"When oil is made, the nuts, seeds, or fruits being used to make the oil are first ground into an even paste. The paste goes through a malaxation process, a slow stirring which encourages the oil in the paste to clump. To extract the oil, pressure is applied, forcing the oil out of the paste. Heating the paste will increase the yield of oil. Some producers mix the paste with warm water, or heat it before pressing. Others make cold pressed oil by using an oil stone alone to remove the oil. After the oil has been produced, it is graded and bottled."

http://www.wisegeek.com/what-is-cold-pressed-oil.htm

nell67
05-01-2010, 09:05 AM
You can get oil from Juniper Berries. I'm not too sure how well it would work for frying, but I've used crushed wild Junipers to make homemade duck pastrami. http://www.foodnetwork.com/recipes/emeril-lagasse/duck-pastrami-recipe/index.html

Juniper Berries are used to produce "a volatile oil which is a prime ingredient in Geneva or Hollands Gin, upon which its flavour and diuretic properties depend." http://www.botanical.com/botanical/mgmh/j/junipe11.html

"Juniper berries are also used as the primary flavor in the liquor Jenever and sahti-style of beers. Juniper berry sauce is often a popular flavoring choice for quail, pheasant, veal, rabbit, venison, and other meat dishes." http://en.wikipedia.org/wiki/Juniper


http://upload.wikimedia.org/wikipedia/commons/thumb/1/11/Jun_com_cones.jpg/300px-Jun_com_cones.jpg (http://www.wilderness-survival.net/wiki/File:Jun_com_cones.jpg) http://upload.wikimedia.org/wikipedia/commons/thumb/e/eb/Juniper_berries_q.jpg/220px-Juniper_berries_q.jpg (http://www.wilderness-survival.net/wiki/File:Juniper_berries_q.jpg)

Ken?? Is this why you quit posting about the GF's ducks????

Ken
05-01-2010, 09:09 AM
Ken?? Is this why you quit posting about the GF's ducks????

Uhhh, no. :innocent: They're getting REAL BIG, but not enough meat on them bones - yet. :sneaky2:

Those things grow faster than weeds. I'll shoot an updated pic and post it as an attachment (STILL CAN'T POST THE BIG PICS) later on.

Rick
05-01-2010, 10:05 AM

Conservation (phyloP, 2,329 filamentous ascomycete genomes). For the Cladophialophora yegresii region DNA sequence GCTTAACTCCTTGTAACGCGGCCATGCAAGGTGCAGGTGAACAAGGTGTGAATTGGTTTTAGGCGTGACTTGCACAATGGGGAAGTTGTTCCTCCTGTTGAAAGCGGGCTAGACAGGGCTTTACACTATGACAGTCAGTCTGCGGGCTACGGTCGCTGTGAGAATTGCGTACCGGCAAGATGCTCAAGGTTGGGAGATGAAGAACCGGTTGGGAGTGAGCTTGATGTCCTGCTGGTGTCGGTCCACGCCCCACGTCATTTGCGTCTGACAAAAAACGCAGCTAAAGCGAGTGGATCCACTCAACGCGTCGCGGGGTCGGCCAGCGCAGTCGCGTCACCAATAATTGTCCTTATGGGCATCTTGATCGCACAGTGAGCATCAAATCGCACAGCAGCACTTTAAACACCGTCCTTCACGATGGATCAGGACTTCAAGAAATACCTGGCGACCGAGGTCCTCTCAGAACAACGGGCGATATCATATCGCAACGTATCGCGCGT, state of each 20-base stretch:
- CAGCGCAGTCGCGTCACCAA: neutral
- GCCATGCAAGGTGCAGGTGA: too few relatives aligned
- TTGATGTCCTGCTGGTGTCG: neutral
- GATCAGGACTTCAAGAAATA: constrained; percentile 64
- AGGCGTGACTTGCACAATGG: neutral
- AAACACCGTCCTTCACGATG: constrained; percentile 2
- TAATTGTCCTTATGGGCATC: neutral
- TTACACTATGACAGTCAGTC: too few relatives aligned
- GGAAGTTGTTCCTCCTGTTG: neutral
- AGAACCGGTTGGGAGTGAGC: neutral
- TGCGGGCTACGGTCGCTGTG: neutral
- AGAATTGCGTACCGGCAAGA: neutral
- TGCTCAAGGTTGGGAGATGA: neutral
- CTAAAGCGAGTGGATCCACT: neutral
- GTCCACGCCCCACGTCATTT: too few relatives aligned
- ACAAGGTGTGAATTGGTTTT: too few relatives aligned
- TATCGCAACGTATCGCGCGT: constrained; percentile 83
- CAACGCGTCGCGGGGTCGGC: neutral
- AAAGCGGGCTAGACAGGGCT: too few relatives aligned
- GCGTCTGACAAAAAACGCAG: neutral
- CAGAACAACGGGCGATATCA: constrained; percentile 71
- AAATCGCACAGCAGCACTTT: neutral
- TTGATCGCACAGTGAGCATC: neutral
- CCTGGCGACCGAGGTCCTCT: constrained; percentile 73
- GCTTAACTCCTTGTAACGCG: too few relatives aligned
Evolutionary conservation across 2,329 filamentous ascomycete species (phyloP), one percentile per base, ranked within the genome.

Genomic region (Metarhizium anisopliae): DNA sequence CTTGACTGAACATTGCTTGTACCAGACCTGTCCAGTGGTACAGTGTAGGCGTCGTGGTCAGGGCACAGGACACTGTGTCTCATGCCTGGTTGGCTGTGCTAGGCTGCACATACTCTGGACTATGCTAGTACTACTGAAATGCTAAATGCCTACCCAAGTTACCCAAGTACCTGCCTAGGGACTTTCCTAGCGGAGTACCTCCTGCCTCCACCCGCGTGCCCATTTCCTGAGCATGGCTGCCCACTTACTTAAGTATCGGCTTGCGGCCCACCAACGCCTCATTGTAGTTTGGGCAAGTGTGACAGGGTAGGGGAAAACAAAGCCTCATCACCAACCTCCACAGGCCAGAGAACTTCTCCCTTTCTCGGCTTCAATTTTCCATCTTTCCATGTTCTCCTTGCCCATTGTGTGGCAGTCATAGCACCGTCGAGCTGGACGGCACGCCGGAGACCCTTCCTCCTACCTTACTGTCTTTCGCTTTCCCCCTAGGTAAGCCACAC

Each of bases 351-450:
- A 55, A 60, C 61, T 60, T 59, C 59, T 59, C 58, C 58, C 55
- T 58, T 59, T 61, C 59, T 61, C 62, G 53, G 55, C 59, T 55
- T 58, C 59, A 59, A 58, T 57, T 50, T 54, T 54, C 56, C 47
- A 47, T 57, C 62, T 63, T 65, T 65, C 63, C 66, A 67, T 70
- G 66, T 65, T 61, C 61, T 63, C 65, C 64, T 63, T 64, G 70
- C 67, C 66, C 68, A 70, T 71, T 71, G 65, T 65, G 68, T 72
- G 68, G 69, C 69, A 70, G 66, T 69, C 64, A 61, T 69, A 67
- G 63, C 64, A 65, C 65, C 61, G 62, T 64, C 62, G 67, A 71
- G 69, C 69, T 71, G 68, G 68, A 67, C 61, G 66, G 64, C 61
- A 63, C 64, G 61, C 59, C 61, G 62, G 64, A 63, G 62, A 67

Anything in the mint family will add flavor. Beebalm leaves and, of course, wild honey.

kyratshooter
05-01-2010, 11:05 PM
I want salt.

Fortunately we have an abundance of salt licks in my area.

I shall sit and boil salt in my small tin can, ambushing small and large animals as they come to the lick. Oil should drip out of something sooner or latter.

Our primitive ancestors depended more on animal fats than vegatible oils. Rendered bear grease was a barter item on the frontier. I never remember reading too much historical info on pressing olive oil among the NA tribes.

Canadian-guerilla
05-02-2010, 05:07 AM
good stuff here
of the above mentioned, the most readily available ( to me ) is Juniper berries

been looking into tapping trees for their sap(s)

maple sap as a cooking/boiling addition ?

wareagle69
05-08-2010, 07:58 AM
angelica,anise hyssop,apple,arugula,basil,bee balm,borage,burnet,calendula,carnation,chamomile, chicory,chives,chrsysanthemum,clover,coriander,cor nflower,dandelion,day lily,dill,english daisy,fennel,fuschia,gardenia,gladiolus,hibiscus,h ollyhock,honeysuckle,hyssop,impatiens,jasmine,john ny-jump-up,lavender,lemon blossom,lemon verbena,lilac,mallow,marigold,marjoram,mint,nastur ium,okra,pansy,pea,pineapple guava,pineapple sage,primerose,radish,redbud,rose,rosemary,runner bean,safflower,scented geranium,snapdragon,society garlic,squash blossom,sunflower,thyme,tuberous begonia,violet,yucca

Canadian-guerilla
05-08-2010, 08:14 AM
angelica,anise hyssop,apple,arugula,basil,bee balm,borage,burnet,calendula,carnation,chamomile, chicory,chives,chrsysanthemum,clover,coriander,cor nflower,dandelion,day lily,dill,english daisy,fennel,fuschia,gardenia,gladiolus,hibiscus,h ollyhock,honeysuckle,hyssop,impatiens,jasmine,john ny-jump-up,lavender,lemon blossom,lemon verbena,lilac,mallow,marigold,marjoram,mint,nastur ium,okra,pansy,pea,pineapple guava,pineapple sage,primerose,radish,redbud,rose,rosemary,runner bean,safflower,scented geranium,snapdragon,society garlic,squash blossom,sunflower,thyme,tuberous begonia,violet,yucca


good stuff WE :thumbup1:

going to print these out and check'em out

lot of flowers here, i think we need a " edible flowers " thread

wareagle69
05-08-2010, 08:18 AM
funny you should say that...

gryffynklm
05-08-2010, 08:59 AM
Nice list WE.

Spice Bush (Lindera Benzoin)

I have used spice bush twigs as a seasoning in venison, chicken and fish. Its not bad in a tea. It has a light citrus fragrance and tastes a bit like allspice. The venison and the chicken were studded with twigs like you would stud a ham with cloves. The twigs were soaked in water about an hour before I studded the meat. The fish was steamed on a bed of leaves. The twigs leaves and the seeds are all edible. It also has medicinal uses. This is an East Coast plant We have a lot in Randolph County, WV.

http://www.wildmanstevebrill.com/Plants.Folder/Spicebush.html
http://www.wildmanstevebrill.com/JPEG'S/Plant%20Web%20Images/SpicebushInFruit.jpg